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Shame, Dissociation and Enactment in Complex Trauma Disorders (Student - $5)


Description
This webinar provides an overview and explore of how shame develops as a retreat away from other people and an attempt to isolate the self, which often manifests in self-attack. Shame can also lead to people attacking others and re-enacting their traumatic experiences as a way of trying to distance from the helplessness, dejection and powerlessness of the affect. Dissociation may also be a mechanism employed to distance from the potency of feeling shame, yet experiencing dissociation can also create feelings of shame as the individual feels unable to control or be aware of their actions, memories and feelings. This seems to be particularly evident in the therapeutic relationship. This webinar explores these dynamics in those with a history of complex, early relational trauma. Three elements that often require attention in therapy, associated with the protection of self from acute feelings of shame, protection of the abusive attachment figure and the projection of disgust and dissmell will be examined.

Presented by:
Martin Dorahy, PhD, DClinPych

Learning objectives:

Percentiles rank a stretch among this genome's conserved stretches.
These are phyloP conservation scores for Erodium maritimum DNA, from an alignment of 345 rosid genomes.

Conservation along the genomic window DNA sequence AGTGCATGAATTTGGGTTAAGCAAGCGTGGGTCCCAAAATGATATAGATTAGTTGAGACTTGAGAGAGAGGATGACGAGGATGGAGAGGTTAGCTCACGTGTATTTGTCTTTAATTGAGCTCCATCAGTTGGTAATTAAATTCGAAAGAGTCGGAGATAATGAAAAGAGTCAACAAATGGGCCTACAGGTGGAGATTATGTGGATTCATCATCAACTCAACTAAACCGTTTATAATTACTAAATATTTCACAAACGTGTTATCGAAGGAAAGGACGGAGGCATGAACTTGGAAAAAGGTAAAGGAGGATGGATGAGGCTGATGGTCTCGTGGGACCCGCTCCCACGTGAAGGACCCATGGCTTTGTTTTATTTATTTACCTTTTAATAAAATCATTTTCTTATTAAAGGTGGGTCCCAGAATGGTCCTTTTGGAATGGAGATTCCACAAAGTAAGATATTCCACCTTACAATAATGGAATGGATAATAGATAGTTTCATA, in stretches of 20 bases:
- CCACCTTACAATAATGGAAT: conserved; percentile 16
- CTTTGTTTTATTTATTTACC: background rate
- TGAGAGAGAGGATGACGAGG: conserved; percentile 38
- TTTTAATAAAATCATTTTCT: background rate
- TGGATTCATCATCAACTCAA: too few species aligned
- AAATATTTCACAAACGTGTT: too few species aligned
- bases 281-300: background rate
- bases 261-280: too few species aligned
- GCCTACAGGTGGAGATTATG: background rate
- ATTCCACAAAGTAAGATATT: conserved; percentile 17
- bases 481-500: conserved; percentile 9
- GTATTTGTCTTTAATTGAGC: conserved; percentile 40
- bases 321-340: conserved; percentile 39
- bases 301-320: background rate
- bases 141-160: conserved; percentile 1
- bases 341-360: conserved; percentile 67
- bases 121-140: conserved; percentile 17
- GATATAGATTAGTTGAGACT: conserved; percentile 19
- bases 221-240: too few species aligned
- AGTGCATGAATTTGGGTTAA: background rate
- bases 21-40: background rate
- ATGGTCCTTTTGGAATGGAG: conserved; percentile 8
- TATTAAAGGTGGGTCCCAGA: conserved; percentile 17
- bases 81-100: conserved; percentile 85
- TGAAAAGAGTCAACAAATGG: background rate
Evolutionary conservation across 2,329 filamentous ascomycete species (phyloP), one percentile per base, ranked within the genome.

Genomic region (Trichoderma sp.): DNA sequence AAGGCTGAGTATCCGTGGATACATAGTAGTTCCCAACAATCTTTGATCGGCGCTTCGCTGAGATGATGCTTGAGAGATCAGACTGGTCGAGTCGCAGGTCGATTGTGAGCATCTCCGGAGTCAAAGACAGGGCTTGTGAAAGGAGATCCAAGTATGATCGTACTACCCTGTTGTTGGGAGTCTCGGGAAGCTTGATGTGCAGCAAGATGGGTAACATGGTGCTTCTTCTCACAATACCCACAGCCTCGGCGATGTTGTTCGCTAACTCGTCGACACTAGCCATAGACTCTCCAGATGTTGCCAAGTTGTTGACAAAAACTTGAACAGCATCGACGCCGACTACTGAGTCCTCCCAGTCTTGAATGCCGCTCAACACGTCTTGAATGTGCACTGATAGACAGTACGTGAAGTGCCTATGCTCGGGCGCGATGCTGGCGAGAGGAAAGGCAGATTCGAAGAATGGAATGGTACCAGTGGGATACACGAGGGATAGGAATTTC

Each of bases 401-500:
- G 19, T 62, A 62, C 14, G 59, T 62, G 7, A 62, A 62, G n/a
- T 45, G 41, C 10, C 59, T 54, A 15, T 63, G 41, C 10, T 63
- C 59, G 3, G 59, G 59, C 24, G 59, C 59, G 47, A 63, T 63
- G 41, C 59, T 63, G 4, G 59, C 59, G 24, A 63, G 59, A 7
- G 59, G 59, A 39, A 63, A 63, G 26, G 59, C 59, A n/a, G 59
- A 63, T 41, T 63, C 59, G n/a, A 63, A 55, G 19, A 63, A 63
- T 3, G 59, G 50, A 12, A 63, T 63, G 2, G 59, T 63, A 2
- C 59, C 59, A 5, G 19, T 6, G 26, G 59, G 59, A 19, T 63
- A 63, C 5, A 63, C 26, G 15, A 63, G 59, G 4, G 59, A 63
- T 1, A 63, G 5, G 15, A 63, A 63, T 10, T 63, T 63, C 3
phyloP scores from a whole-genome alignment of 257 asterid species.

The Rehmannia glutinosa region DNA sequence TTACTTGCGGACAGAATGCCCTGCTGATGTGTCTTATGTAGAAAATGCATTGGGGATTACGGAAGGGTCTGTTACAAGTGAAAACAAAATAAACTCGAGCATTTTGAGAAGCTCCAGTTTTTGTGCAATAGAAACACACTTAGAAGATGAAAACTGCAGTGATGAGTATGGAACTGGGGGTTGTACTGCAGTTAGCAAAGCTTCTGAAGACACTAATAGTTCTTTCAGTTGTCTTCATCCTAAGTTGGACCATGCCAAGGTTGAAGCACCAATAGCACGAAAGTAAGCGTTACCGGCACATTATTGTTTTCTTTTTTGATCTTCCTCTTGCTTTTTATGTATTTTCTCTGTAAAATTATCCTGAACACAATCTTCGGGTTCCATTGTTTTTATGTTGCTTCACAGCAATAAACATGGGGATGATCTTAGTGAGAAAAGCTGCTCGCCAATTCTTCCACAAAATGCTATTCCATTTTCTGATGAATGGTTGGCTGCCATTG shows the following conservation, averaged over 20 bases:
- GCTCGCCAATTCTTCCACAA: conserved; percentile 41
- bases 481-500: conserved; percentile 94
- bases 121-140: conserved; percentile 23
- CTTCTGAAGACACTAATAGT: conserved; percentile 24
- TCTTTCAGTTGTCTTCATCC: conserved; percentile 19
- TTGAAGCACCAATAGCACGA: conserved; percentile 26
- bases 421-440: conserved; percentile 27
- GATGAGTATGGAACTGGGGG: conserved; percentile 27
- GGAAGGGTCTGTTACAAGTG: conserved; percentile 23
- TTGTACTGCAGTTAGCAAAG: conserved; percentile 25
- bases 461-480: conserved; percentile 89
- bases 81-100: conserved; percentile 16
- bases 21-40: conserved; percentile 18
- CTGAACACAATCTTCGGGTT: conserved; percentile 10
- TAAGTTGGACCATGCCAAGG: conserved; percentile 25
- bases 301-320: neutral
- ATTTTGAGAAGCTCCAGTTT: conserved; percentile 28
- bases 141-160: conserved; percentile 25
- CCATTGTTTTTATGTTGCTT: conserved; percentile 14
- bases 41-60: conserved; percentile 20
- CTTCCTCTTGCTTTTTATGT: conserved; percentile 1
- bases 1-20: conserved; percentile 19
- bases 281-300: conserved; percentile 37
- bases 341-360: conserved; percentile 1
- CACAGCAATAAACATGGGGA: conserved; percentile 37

• To learn about the centrality of shame in complex trauma disorders
• To understand the link between shame and dissociation in those with complex trauma disorders
• To explore dynamics associated with shame in the treatment of complex trauma disorders, especially those
associated with childhood relational trauma.

References:

Chefetz, R. A. (2015). Intensive psychotherapy for persistent dissociative processes: The
fear of feeling real. New York: Norton.

DeYoung, P. A. (2015). Understanding and treating chronic shame. New York: Routledge.

Dorahy, M. J. (2017). Shame as a compromise for humiliation and rage in
the internal representation of abuse by loved ones: Processes, motivations and the role of dissociation. Journal of Trauma and Dissociation, 18(3), 383-396. DOI: 10.1080/15299732.2017.1295422

Herman, J. L. (2011). PTSD as a shame disorder. In Dearing, R. L., &
Tangney, J. P. (Eds.), Shame in the therapy hour (pp. 261-275). American Psychological Association, Washington, DC.

Schimmenti, A. (2012). Unveiling the hidden self: Developmental trauma and pathological shame, Psychodynamic Practice, 18, 195-211.
Content
  • Shame_ dissociation and enactment in complex trauma disorders - Div 56.mp4
  • test_1581370097
  • Div 56 Webinar Survey:
  • Dorahy CV4 .docx
Completion rules
  • All units must be completed
  • Leads to a certification with a duration: Forever